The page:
“I’m Lovin’ It!”
“Ba da ba ba baa… I’m lovin’ it!” is an ingenious appealing slogan that would be ringing in somebody’s head over and over when watching a television. Most of us would guess right away that it is from McDonald’s, a multi-national corporation and world’s largest hamburger food chain that was founded in 1955. The big giant is a joint collaboration of Ray Kroc and the McDonald’s brothers. Ray Kroc brought in his unique philosophy of “in business for yourself, but not by yourself” focuses on working with franchisees and suppliers rather than for McDonald (The Ray Kroc Story). He introduced the idea to the McDonald brothers, who own a small and successful restaurant in San Bernardino, California. Ray Kroc is a strategic manager in the corporation to expand worldwide.
The influence of Ray Kroc to McDonald’s brother to pursue a goal to be well known in the world has paid off. Nowadays, the company is serving for more than 70 million customers and helping 1.8 million employees worldwide (Company Profile). They have surpassed a lot of challenges and changes through the years but the influence of the founder, Ray Kroc, is still visible and felt. Don Thompson, president and chief executive officer, reinforces the global strategy “plan to win” in giving priority on its customer service. Thompson’s drive for global strategic innovation and collaborative style pushes to optimize its menu, modernize customer satisfaction, and expand worldwide. Among the collaborative structure of the company is the establishment of Hamburger University in Illinois to train franchisees and employees about how to run the business. It proves that they value and devote their time and effort for their future leaders to adopt its organizational culture and innovative products. In support for globalization and innovation, they also have recognized the use of the five pillars plan consist of people, products, place, price and promotion. This is to support their mission to be “customer’s favorite place and way to eat and drink” and become competitive among their competitors.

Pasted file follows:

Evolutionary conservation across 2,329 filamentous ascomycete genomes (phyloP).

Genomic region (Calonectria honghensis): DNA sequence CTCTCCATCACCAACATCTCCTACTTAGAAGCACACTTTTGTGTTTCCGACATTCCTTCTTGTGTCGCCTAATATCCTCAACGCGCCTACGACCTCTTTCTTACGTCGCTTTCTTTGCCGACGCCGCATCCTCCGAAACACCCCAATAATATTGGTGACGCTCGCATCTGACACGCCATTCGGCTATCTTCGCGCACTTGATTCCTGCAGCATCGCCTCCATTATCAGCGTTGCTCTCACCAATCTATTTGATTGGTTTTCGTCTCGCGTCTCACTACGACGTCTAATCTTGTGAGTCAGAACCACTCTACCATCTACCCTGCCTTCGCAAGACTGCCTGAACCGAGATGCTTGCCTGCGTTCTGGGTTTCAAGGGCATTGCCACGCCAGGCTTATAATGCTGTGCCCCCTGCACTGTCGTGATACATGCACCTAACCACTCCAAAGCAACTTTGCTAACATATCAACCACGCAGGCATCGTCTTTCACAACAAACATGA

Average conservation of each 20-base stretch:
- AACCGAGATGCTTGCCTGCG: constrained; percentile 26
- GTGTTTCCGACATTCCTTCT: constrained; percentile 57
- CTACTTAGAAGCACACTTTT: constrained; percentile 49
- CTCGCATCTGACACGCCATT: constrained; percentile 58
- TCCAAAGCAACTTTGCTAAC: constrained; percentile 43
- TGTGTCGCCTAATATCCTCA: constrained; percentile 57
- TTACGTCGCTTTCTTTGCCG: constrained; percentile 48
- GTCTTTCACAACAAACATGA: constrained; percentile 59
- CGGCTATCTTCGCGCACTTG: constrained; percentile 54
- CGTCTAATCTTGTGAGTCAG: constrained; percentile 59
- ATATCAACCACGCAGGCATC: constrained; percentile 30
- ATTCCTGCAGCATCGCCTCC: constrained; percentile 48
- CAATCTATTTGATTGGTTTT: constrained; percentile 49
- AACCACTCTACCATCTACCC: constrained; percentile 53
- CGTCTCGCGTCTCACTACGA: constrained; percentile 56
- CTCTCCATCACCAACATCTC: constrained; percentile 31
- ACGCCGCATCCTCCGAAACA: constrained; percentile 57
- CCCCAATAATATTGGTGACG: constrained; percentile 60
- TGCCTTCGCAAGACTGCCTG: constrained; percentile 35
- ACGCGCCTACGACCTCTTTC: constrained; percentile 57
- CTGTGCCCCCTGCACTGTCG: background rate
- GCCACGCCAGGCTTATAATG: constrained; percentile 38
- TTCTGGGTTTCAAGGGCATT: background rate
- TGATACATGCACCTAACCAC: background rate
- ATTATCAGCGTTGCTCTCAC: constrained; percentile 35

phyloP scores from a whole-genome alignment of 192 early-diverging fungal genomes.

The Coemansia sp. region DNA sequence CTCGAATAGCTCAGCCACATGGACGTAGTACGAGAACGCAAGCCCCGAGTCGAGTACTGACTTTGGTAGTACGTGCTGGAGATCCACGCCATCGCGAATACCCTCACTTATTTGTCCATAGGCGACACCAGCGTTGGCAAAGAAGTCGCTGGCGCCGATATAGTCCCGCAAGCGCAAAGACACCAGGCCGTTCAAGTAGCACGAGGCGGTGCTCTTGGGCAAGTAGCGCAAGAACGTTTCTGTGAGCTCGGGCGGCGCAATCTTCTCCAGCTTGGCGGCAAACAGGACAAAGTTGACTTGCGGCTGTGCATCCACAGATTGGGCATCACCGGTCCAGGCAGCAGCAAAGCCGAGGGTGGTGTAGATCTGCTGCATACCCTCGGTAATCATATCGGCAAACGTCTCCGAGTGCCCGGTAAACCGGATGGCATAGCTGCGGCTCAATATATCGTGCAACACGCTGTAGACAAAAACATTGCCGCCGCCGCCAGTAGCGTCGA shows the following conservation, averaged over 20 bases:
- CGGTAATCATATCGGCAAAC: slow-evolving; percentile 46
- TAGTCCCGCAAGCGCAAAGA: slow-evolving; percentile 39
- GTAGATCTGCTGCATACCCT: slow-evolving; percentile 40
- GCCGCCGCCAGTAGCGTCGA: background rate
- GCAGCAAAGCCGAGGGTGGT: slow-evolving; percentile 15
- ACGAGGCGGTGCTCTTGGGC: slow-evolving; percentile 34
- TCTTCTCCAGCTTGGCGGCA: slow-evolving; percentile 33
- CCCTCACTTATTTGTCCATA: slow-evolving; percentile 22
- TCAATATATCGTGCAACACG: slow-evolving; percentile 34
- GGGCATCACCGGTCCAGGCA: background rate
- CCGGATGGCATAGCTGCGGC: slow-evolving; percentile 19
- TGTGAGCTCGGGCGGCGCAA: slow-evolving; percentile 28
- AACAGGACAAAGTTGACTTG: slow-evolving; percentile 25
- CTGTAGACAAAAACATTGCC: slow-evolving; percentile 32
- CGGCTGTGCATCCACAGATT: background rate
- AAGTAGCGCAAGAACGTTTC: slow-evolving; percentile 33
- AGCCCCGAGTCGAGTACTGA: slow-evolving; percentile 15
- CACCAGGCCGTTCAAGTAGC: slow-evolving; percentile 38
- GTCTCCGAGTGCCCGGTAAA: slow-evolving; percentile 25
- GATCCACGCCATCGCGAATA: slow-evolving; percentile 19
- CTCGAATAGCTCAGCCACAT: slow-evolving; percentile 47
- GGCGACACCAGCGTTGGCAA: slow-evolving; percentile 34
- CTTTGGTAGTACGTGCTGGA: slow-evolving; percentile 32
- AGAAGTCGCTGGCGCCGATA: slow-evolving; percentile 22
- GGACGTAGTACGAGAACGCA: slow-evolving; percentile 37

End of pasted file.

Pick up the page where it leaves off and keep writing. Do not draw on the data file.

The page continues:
McDonald’s exceptional leadership lies on its centralized authority (Kinicki and William 243). All decisions are coming from higher level management. This for-profit organization runs in hierarchy of decision making process with consistency in their procedures. An example of its uniformity in structure is the taste of its hamburgers to all of its restaurants around the world would be the same using statistical process control technique (Kinicki and William 538). The hierarchy that McDonald’s utilize is a structured culture that focuses internally and valuing stability and effectiveness. It gives emphasis on its franchisees as illustrated in the “three-legged stool” which consists of franchisees, suppliers and employees (Mission and Values). It supports its strong commitment to enhance its service and be the leading food chain corporation in the world.
The corporate culture that connects the values...